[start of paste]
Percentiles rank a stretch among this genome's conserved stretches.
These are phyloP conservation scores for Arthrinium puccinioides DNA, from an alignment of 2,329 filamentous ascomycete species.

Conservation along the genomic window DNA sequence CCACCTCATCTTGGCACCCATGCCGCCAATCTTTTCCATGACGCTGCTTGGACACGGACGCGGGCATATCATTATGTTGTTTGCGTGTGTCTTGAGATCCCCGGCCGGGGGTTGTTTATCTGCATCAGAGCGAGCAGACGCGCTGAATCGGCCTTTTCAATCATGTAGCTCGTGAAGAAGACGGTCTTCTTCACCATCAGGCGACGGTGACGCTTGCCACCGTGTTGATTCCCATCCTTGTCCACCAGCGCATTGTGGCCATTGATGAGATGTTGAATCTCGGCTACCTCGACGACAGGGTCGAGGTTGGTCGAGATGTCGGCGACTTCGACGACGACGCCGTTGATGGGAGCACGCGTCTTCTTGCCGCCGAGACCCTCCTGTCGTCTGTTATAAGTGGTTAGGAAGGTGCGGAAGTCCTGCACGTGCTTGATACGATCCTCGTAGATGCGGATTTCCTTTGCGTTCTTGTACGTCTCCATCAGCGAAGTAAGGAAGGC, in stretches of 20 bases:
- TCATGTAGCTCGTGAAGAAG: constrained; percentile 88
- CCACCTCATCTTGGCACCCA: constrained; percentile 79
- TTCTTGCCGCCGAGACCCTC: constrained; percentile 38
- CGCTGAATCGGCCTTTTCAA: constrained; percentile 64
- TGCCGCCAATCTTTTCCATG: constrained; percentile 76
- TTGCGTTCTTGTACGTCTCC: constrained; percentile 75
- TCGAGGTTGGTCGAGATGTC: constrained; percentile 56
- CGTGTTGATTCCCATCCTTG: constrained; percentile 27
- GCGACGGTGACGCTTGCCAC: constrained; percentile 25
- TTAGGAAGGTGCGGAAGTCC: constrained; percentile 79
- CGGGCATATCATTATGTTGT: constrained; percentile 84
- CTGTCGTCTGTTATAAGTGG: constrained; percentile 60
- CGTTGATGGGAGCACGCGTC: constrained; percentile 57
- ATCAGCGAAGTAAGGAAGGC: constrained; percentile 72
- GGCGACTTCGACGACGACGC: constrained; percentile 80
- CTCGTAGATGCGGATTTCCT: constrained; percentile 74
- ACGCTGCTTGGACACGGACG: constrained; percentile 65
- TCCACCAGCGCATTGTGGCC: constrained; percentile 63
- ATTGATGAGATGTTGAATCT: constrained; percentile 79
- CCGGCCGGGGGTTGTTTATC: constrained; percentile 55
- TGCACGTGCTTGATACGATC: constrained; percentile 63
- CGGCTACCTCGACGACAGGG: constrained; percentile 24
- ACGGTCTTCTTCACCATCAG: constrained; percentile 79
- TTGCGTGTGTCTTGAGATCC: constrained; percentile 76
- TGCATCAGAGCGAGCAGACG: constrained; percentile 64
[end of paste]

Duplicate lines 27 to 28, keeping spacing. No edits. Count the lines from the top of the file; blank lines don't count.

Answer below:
- TTGCGTGTGTCTTGAGATCC: constrained; percentile 76
- TGCATCAGAGCGAGCAGACG: constrained; percentile 64